Windows Defender Security Center needs new Firewall Policies

Starting with Windows 10 Fall Creators Update (1709), many people have found some unusual behaviour with the new Windows Defender Security Center (WDSC), and most of these issues appear to be related to firewall policies. The WDSC was introduced in Windows 10 Creators Update (1703), however it appears that changes in more recent versions of may not like legacy Windows Defender Firewall policies. Long story short, if you haven’t upgraded your Windows Defender Firewall policies to based on the “Windows Defender Firewall with Advanced Security” GPO settings, then you appear to be in for a bad time once you hit Windows 10 (1709) or newer.

Starting with our Windows 10 Fall Creators Update (1709) pilot process, we found that the new WDSC was reporting that the firewall was “turned off” on devices, even though it was actually turned on and being correctly configured by existing Domain-profile Group Policy Objects (GPOs). Frustratingly, these policies worked perfectly on all previous versions of Windows, including 1703, so and clicking “Turn On” within the settings didn’t actually fix the issue. During our testing, we also found that the “File and Printer Sharing” option was also listed as turned off in the Network and Sharing Center. Something was clearly making Windows unhappy.

Initially we thought these issues were just UI bugs – because we could see our rules applied correctly in Windows Firewall, GPRESULT, and they worked previously – but then we started to notice certain app and management exceptions weren’t actually working. Then our pilot group started to complain about Internet connectivity issues and other anomalies. But the most unusual symptom we found, and this been confirmed across several other sites, is that GPO-deployed Wi-Fi configurations would randomly stop reconnecting after waking from sleep, and sometimes after reboots – and when they did, we had a very good chance of seeing “limited or no connectivity” messages. Super-weird stuff.

Here’s what I’ve found so far:

  1. Any GPOs using “legacy” Administrative Templates for Windows Firewall no longer appear to work reliably.
  2. You need to recreate your GPOs using the Windows Firewall with Advanced Security to make things work reliably from WIndows 10 (1709) and newer.
  3. You need to allow all the “Windows default” exceptions to get rid of the “turned off” message in WDSC.
  4. Even with File and Printer Sharing exceptions configured, this will still show as turned off until you add:
  • Echo Request – ICMPv4-In
  • NB-Datagram-In
  • NB-Name-In
  • SMB-In
  • NB-Session-In
  • And Remote Administration (RPC Endpoint Mapper)

Strangely, the legacy policy setting for “Protect all networks” looks to partly work, as do a few others, but I think we can now call all of those settings deprecated. At this point, I can only recommend that you seriously consider creating new protection states and exceptions via the Advanced Security settings, and save yourself a lot of pain.

Updating to the new policies is probably a smart thing to consider anyway, as the legacy policies do date back to Windows XP and aren’t really supported any longer. Annoyingly, that does mean you have to sacrifice some simplicity: There are some configurations that can be handled by a single “Windows Defender Firewall” setting – i.e. “Protect all network connections”, “Allow inbound remote administration exception” and “Allow inbound file and printer sharing exception”, to name a few – that now take several “Windows Defender Firewall with Advanced Security” rules to accomplish as the replacement… and that’s a pain. In fact, in the case of “remote administration”, you can’t quite accomplish all the same things as the single legacy setting can, even after adding a heap of rules in its place. That is why, even in our site where we were almost entirely using newer firewall policies, we did continue to have couple of legacy rules applied where it made sense… but that was enough for the weirdness to happen at our site, so I don’t recommend these going forward.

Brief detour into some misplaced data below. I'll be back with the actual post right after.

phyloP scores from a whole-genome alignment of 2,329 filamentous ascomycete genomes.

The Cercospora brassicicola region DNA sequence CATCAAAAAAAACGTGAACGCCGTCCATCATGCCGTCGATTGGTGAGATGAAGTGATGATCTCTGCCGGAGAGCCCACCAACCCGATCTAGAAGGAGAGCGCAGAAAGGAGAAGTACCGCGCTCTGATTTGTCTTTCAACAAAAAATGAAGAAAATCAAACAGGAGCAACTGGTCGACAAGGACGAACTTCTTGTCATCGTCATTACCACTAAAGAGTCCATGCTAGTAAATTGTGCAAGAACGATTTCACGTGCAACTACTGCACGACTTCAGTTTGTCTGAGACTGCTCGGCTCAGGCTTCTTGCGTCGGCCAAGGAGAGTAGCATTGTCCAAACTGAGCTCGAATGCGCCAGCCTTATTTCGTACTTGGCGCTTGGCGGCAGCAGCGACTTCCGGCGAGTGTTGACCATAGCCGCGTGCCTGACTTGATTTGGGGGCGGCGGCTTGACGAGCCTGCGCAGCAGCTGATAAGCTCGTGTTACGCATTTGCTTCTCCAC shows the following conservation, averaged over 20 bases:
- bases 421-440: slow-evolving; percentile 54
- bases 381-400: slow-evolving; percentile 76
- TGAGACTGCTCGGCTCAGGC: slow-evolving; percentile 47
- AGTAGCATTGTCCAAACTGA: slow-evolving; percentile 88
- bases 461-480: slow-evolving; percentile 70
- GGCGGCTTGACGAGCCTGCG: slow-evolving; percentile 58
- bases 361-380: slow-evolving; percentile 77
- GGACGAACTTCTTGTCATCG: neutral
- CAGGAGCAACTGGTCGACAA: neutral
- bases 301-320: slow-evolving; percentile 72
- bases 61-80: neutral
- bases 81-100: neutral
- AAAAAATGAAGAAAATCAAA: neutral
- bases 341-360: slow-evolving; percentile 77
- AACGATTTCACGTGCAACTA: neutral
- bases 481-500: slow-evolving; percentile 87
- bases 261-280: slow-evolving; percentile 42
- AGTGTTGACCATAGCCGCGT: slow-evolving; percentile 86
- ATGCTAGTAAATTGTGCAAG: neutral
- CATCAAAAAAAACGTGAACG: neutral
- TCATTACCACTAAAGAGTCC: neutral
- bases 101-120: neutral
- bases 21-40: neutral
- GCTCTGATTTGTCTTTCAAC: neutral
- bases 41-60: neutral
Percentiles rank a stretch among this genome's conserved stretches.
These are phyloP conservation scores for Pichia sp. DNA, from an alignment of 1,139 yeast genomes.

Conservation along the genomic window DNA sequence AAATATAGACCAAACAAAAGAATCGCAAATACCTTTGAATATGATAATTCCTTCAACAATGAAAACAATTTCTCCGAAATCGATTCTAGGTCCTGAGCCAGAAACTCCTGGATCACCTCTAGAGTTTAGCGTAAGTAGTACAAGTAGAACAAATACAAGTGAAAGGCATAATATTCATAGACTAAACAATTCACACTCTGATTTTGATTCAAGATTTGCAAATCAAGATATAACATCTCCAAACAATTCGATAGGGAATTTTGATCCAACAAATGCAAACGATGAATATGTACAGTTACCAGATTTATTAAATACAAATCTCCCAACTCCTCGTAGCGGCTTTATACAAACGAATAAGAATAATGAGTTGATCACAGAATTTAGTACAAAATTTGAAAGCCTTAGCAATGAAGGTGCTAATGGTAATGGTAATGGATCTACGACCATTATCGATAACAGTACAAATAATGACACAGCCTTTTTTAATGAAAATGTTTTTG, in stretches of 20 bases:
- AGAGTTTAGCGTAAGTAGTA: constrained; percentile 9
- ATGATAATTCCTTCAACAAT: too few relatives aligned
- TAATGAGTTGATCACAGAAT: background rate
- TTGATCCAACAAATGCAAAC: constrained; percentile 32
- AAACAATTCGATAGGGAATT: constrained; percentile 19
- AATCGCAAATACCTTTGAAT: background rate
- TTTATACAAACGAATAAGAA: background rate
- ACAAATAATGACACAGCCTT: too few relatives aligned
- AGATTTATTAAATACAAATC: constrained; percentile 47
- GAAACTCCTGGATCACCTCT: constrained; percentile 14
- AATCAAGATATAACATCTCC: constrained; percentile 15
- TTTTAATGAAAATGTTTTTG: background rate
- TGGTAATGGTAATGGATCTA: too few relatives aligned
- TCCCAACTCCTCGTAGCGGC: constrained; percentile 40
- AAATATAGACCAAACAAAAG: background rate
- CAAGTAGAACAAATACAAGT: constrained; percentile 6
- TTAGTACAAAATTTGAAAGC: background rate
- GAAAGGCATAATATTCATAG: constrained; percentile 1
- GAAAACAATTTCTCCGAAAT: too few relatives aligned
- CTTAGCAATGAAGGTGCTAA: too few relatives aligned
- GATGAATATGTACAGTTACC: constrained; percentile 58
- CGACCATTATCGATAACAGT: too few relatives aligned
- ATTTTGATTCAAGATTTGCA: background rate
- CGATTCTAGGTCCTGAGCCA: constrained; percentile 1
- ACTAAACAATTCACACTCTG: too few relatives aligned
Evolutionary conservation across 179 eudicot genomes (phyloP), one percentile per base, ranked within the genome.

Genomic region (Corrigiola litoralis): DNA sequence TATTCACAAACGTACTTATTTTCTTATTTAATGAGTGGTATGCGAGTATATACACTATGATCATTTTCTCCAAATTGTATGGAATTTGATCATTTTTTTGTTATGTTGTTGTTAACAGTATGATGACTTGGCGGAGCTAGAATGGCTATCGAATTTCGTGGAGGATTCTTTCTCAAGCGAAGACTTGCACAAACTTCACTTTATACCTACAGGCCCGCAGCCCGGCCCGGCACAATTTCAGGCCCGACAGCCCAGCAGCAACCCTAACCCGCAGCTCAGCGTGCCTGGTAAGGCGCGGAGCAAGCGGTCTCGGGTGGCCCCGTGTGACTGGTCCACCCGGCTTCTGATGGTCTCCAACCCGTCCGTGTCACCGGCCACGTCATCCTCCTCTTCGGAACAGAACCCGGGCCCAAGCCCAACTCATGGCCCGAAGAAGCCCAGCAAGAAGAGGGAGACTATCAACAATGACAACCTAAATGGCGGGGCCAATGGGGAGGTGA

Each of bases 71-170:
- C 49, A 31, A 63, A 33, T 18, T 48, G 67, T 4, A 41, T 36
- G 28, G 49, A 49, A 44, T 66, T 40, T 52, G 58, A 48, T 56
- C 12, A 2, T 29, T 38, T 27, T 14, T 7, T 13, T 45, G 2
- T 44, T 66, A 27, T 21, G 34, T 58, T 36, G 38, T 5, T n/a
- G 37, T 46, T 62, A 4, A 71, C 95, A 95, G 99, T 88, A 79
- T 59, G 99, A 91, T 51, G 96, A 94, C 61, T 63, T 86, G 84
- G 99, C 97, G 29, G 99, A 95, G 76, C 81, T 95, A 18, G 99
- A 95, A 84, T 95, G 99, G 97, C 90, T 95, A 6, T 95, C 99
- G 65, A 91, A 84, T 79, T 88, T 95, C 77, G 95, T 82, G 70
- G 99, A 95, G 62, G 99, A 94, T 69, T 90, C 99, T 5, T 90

To make File and Printer Sharing work with 1709+, you appear to need to scrap any legacy policy settings including domain-profile exceptions or scoping, and replace them with the 7 new inbound rules in an Advanced Security policy. Without this, the Setting/Control-Panel option for “File and Printer Sharing” is actually displayed as “Off”, and some things don’t work the way they should. Similarly, to protect all the network types by default, and help remove the Windows Defender Security Center warning about the firewall being off, we had to replace a single legacy setting with “Domain Profile”, “Private Profile” and “Public Profile” settings where we enable the firewall, etc.

I’ve had a couple of other Schools reach out to me for help, with most asking some form of “have you seen weird stuff with Wi-Fi not reconnecting on 1709?”, but also with questions regarding remote management and app/port exception failures. To date, changing the WDF configuration to use the newer Advanced Security policy settings has been very successful, however some additional tweaking to web filters may also be required (see my other post on that). While weird, it really does appears that recreating existing firewall policies, using the newer policy settings, has the ability to flip on/off settings in the firewall, and appears to make Wi-Fi connectivity more reliable. I just wanted to put this out there, see if others have experienced the same issue, hopefully help some people that are bashing their head against this wall.

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